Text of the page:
If you think it’s because you can make more money than charging hourly, you are not technically wrong, but that’s not really the best reason to create packages.

The way to make more money in your VA business is to get better at delivering awesome services to your clients, so you can get more work from your existing clients, and you can get more clients, period.

But packaging your services is a great way to do a few things, such as:

  • Control the profit in your business by setting rates that are fixed, with profit included
  • Avoid scope creep by defining exactly what it is you do for your clients
  • Clearly communicate to your clients what you will do for them, and how much it will cost them
  • Earn more money per hour by getting faster / better / more efficient – instead of less money because you stop billing by the hour.

Packaging your services takes a lot of grunt work to begin with (if you do it correctly!), but it can be  a great way to start to build and grow your business.

You must know (or have) 3 things before you offer your clients package pricing:

  1. A complete list of services you will provide for your clients.
  2. Procedures for each task that is included in those service offerings.
  3. An accurate estimate of time that it takes you to do each task.

Talk about grunt work!

If you don’t have these things in place right now, the you are not ready to create service packages.

But the good news is, you can start getting these things ready right away – by tackling one task at a time, you can start to create the list and the procedures, and add to it every time you do something new.

List of Services

To put together a package for your clients, you have to define specifically what you are going to do for them. This is usually a combination of things that go together, usually by category (ie communication,  or marketing tasks) or by specific task (ie client care – handling contracts, payments, emails, scheduling, etc).

Do it now: Start to make your list. You must define exactly what you can do for clients, before you can build a package from it.

Procedures

Yes, this is the grunt work! But really it’s just writing down what you do and when you do it. Doing a newsletter for someone in Mailchimp? Write down the steps to do it. Step 1, Step 2, Step 3. Don’t leave anything out. Procedure documents help you to free up brain space when you go back to do a task a second time – to make sure that you do it the same way, every time, and that you don’t leave out any steps. Procedures are very important when you are bringing in subcontractors – and if you business grows quickly, you won’t have time to do it then.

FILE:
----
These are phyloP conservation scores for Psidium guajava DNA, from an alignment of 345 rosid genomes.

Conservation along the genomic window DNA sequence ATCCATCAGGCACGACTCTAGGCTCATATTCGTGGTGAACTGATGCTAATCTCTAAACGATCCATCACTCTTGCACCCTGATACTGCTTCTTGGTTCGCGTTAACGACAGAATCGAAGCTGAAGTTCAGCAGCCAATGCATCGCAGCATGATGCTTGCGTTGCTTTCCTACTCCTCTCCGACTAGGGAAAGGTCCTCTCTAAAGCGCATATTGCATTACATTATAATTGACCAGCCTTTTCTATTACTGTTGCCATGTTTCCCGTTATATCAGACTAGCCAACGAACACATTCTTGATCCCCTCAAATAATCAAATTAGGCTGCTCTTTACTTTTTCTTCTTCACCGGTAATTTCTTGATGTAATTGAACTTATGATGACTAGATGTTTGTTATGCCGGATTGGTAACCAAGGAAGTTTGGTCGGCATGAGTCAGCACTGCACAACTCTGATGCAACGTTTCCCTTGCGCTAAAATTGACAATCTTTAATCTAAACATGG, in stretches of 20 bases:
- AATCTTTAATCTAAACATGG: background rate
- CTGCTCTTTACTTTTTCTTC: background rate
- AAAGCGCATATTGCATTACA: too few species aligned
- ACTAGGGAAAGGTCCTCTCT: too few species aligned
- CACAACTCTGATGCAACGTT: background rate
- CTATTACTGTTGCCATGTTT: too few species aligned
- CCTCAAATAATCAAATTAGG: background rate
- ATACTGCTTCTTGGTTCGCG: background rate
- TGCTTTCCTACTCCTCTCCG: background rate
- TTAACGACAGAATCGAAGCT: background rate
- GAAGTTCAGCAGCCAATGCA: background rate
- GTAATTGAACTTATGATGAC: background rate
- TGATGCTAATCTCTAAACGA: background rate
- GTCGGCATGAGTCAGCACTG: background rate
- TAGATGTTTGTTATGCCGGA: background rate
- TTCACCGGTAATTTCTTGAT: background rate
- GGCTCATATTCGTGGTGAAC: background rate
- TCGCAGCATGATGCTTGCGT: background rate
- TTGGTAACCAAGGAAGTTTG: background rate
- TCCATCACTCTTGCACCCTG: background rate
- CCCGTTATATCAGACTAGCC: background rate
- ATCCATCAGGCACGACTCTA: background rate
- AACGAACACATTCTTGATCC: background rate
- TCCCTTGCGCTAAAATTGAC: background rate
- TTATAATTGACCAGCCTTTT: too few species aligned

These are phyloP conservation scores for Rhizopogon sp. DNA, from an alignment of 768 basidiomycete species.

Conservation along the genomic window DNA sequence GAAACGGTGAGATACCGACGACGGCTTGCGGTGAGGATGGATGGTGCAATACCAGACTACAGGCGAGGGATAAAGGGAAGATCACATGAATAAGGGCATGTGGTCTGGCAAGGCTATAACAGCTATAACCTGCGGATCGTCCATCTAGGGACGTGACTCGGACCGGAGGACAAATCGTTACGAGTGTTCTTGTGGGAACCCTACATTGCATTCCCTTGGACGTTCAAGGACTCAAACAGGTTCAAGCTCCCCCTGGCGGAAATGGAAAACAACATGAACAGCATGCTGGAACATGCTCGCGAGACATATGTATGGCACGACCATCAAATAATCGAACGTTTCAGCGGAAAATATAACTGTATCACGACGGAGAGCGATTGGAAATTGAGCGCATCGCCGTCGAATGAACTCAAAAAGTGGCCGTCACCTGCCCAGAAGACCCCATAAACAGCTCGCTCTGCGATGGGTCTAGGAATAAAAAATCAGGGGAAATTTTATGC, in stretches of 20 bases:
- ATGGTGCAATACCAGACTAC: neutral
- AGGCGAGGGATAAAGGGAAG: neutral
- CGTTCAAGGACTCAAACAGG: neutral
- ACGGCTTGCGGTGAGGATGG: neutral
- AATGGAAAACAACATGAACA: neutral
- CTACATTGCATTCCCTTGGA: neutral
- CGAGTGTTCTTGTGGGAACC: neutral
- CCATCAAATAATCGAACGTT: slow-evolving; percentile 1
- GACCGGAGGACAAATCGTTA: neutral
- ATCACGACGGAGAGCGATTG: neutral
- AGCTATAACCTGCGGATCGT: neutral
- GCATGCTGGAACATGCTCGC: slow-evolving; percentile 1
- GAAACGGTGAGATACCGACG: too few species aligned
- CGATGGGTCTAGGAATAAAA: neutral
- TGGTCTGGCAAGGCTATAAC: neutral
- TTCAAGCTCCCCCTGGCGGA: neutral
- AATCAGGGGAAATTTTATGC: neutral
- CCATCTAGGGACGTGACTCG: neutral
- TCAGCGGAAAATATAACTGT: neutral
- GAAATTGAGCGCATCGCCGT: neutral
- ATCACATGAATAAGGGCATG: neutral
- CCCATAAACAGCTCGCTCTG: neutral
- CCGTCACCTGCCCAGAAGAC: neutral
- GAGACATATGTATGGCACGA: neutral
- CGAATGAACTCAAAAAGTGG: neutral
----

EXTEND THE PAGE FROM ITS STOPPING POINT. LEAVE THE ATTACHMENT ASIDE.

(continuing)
Do it now: Start with the next task you complete. One at a time – slow and steady wins the race! You’ll be surprised how much brain space you free up, and also you can build a procedures file pretty quickly!

Time It All

The most important part of creating packages is to get the pricing right. To do that, you must calculate the time it takes you to do every single task in your business. That sounds daunting I know, and it should be! You probably do a lot! But it’s essential. So take those procedure documents and add up the time it takes you to do each step, to get your billable task time. It’s also a good idea to add in 20-25% of extra time to allow for tech issues, or other problems. Speed is not the key – consistency is!

Do it now: Time out everything you do. Be sure to eliminate distractions when you work so that you are focused on the task at hand. Multiply your time for each task by your billable rate to get your ‘per task rate’.

Creating packages is a great way to grow your VA business and provide clear services to your clients for a fixed amount.

Everyone loves clarity, and packages – done right – gives both of you that clarity.

If you want a more indepth lesson on creating packages, have a look at my self study lesson How to Package Your Virtual Assistant Services. It walks you through the entire process so you can get your packages created and start making more money today!

About the Author: Tracey D’Aviero is a Virtual Assistant Coach, Trainer, Speaker and Author. After operating a busy VA business of her own since 1996, Tracey began teaching others to run their VA businesses in 2010 through Your VA Mentor. In 2016 she purchased the CAVA and GAVA VA associations and now teaches and coaches VAs exclusively. She has a vast amount of experience working in a many different industries which helps her to offer her students and coaching clients a unique perspective and sound advice. She is a proud advocate of the Virtual Assistant industry. Learn more about Tracey’s journey in the VA industry here